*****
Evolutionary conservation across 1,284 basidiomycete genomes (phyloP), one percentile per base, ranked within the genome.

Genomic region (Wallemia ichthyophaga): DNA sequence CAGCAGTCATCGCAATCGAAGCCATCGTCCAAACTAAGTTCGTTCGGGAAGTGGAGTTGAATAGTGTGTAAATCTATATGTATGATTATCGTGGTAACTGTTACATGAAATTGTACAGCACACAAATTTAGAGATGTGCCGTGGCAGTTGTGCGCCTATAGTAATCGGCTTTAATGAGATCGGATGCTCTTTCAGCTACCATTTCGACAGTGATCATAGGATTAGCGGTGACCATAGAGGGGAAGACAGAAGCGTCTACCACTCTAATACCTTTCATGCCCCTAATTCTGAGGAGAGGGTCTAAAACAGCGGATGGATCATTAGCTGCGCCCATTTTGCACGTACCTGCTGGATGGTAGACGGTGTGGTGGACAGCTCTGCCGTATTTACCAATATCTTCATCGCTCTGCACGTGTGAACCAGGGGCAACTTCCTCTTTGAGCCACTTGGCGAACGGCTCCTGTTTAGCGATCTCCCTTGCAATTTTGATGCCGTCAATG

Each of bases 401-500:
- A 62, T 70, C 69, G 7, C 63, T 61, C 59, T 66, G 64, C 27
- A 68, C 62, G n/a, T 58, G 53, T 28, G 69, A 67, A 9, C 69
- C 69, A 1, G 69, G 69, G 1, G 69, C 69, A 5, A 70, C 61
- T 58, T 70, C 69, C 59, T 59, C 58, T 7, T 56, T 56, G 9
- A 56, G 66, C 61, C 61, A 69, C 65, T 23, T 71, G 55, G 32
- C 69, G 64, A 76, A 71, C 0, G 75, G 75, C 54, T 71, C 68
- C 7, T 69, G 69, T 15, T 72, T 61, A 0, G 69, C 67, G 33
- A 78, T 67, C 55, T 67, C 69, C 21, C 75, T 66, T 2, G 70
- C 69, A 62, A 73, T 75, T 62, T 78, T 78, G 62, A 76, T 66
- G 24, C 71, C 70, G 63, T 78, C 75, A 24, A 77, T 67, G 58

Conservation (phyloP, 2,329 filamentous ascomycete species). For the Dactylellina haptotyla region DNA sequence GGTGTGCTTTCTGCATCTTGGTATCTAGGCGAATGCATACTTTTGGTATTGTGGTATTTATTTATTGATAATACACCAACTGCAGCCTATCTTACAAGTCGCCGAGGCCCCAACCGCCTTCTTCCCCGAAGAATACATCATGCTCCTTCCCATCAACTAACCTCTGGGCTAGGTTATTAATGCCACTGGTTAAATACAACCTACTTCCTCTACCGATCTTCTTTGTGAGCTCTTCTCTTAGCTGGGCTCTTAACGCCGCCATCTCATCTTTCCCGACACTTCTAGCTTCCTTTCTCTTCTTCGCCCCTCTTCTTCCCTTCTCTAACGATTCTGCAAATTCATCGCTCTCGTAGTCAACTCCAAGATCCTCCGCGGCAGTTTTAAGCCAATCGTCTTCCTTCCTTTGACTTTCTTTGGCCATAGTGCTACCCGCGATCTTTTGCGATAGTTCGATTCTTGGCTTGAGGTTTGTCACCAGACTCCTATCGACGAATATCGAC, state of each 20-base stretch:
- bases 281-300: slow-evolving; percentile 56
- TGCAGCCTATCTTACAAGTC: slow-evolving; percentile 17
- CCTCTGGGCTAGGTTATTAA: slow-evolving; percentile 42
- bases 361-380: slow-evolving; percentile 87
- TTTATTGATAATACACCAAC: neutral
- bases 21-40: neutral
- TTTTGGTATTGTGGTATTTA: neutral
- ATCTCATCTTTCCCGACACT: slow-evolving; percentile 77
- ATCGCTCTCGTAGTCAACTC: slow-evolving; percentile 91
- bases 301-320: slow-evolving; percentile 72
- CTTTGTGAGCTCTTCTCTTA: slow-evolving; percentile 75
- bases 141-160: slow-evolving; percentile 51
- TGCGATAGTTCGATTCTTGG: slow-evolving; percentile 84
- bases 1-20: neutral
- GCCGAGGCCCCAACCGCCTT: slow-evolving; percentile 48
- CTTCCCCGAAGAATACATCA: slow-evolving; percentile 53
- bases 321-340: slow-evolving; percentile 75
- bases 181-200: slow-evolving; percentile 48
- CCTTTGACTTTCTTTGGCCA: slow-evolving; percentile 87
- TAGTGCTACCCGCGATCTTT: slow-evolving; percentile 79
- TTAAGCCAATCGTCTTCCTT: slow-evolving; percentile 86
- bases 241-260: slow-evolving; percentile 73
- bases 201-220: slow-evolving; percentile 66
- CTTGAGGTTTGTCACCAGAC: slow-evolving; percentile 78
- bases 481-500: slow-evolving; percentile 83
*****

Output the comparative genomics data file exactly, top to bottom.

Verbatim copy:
Evolutionary conservation across 1,284 basidiomycete genomes (phyloP), one percentile per base, ranked within the genome.

Genomic region (Wallemia ichthyophaga): DNA sequence CAGCAGTCATCGCAATCGAAGCCATCGTCCAAACTAAGTTCGTTCGGGAAGTGGAGTTGAATAGTGTGTAAATCTATATGTATGATTATCGTGGTAACTGTTACATGAAATTGTACAGCACACAAATTTAGAGATGTGCCGTGGCAGTTGTGCGCCTATAGTAATCGGCTTTAATGAGATCGGATGCTCTTTCAGCTACCATTTCGACAGTGATCATAGGATTAGCGGTGACCATAGAGGGGAAGACAGAAGCGTCTACCACTCTAATACCTTTCATGCCCCTAATTCTGAGGAGAGGGTCTAAAACAGCGGATGGATCATTAGCTGCGCCCATTTTGCACGTACCTGCTGGATGGTAGACGGTGTGGTGGACAGCTCTGCCGTATTTACCAATATCTTCATCGCTCTGCACGTGTGAACCAGGGGCAACTTCCTCTTTGAGCCACTTGGCGAACGGCTCCTGTTTAGCGATCTCCCTTGCAATTTTGATGCCGTCAATG

Each of bases 401-500:
- A 62, T 70, C 69, G 7, C 63, T 61, C 59, T 66, G 64, C 27
- A 68, C 62, G n/a, T 58, G 53, T 28, G 69, A 67, A 9, C 69
- C 69, A 1, G 69, G 69, G 1, G 69, C 69, A 5, A 70, C 61
- T 58, T 70, C 69, C 59, T 59, C 58, T 7, T 56, T 56, G 9
- A 56, G 66, C 61, C 61, A 69, C 65, T 23, T 71, G 55, G 32
- C 69, G 64, A 76, A 71, C 0, G 75, G 75, C 54, T 71, C 68
- C 7, T 69, G 69, T 15, T 72, T 61, A 0, G 69, C 67, G 33
- A 78, T 67, C 55, T 67, C 69, C 21, C 75, T 66, T 2, G 70
- C 69, A 62, A 73, T 75, T 62, T 78, T 78, G 62, A 76, T 66
- G 24, C 71, C 70, G 63, T 78, C 75, A 24, A 77, T 67, G 58

Conservation (phyloP, 2,329 filamentous ascomycete species). For the Dactylellina haptotyla region DNA sequence GGTGTGCTTTCTGCATCTTGGTATCTAGGCGAATGCATACTTTTGGTATTGTGGTATTTATTTATTGATAATACACCAACTGCAGCCTATCTTACAAGTCGCCGAGGCCCCAACCGCCTTCTTCCCCGAAGAATACATCATGCTCCTTCCCATCAACTAACCTCTGGGCTAGGTTATTAATGCCACTGGTTAAATACAACCTACTTCCTCTACCGATCTTCTTTGTGAGCTCTTCTCTTAGCTGGGCTCTTAACGCCGCCATCTCATCTTTCCCGACACTTCTAGCTTCCTTTCTCTTCTTCGCCCCTCTTCTTCCCTTCTCTAACGATTCTGCAAATTCATCGCTCTCGTAGTCAACTCCAAGATCCTCCGCGGCAGTTTTAAGCCAATCGTCTTCCTTCCTTTGACTTTCTTTGGCCATAGTGCTACCCGCGATCTTTTGCGATAGTTCGATTCTTGGCTTGAGGTTTGTCACCAGACTCCTATCGACGAATATCGAC, state of each 20-base stretch:
- bases 281-300: slow-evolving; percentile 56
- TGCAGCCTATCTTACAAGTC: slow-evolving; percentile 17
- CCTCTGGGCTAGGTTATTAA: slow-evolving; percentile 42
- bases 361-380: slow-evolving; percentile 87
- TTTATTGATAATACACCAAC: neutral
- bases 21-40: neutral
- TTTTGGTATTGTGGTATTTA: neutral
- ATCTCATCTTTCCCGACACT: slow-evolving; percentile 77
- ATCGCTCTCGTAGTCAACTC: slow-evolving; percentile 91
- bases 301-320: slow-evolving; percentile 72
- CTTTGTGAGCTCTTCTCTTA: slow-evolving; percentile 75
- bases 141-160: slow-evolving; percentile 51
- TGCGATAGTTCGATTCTTGG: slow-evolving; percentile 84
- bases 1-20: neutral
- GCCGAGGCCCCAACCGCCTT: slow-evolving; percentile 48
- CTTCCCCGAAGAATACATCA: slow-evolving; percentile 53
- bases 321-340: slow-evolving; percentile 75
- bases 181-200: slow-evolving; percentile 48
- CCTTTGACTTTCTTTGGCCA: slow-evolving; percentile 87
- TAGTGCTACCCGCGATCTTT: slow-evolving; percentile 79
- TTAAGCCAATCGTCTTCCTT: slow-evolving; percentile 86
- bases 241-260: slow-evolving; percentile 73
- bases 201-220: slow-evolving; percentile 66
- CTTGAGGTTTGTCACCAGAC: slow-evolving; percentile 78
- bases 481-500: slow-evolving; percentile 83